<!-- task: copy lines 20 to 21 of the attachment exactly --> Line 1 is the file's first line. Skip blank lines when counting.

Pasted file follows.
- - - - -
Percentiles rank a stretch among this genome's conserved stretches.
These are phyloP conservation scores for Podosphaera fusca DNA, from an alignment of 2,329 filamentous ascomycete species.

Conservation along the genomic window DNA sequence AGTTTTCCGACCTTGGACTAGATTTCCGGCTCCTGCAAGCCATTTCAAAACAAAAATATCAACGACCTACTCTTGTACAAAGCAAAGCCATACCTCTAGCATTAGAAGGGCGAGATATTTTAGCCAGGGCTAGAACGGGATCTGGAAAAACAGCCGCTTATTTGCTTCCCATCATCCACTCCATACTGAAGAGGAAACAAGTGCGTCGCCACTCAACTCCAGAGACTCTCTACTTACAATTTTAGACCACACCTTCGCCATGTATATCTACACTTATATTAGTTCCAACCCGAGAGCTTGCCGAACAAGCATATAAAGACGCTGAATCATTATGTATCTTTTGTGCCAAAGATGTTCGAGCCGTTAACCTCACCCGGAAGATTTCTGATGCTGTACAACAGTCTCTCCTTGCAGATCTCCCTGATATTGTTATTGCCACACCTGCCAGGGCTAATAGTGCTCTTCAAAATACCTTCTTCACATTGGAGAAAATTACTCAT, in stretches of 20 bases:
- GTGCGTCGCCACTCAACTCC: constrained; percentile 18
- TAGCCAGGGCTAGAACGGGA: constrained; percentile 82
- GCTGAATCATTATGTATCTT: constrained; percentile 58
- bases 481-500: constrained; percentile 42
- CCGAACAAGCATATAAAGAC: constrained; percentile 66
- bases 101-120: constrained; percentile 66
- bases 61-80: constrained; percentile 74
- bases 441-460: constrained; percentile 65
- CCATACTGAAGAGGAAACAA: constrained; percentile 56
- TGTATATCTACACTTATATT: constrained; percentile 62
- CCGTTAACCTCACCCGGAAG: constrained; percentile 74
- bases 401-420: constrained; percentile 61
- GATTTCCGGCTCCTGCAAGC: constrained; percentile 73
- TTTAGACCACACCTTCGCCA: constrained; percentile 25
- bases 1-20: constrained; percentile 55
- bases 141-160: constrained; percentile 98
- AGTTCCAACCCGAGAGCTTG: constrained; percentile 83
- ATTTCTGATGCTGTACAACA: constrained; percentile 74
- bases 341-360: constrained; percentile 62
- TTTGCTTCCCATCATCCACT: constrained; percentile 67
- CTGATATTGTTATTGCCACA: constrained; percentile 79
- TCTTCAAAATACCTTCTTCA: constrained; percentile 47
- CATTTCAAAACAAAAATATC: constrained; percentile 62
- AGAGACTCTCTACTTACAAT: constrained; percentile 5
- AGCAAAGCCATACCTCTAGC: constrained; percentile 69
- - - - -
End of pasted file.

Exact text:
- AGTTCCAACCCGAGAGCTTG: constrained; percentile 83
- ATTTCTGATGCTGTACAACA: constrained; percentile 74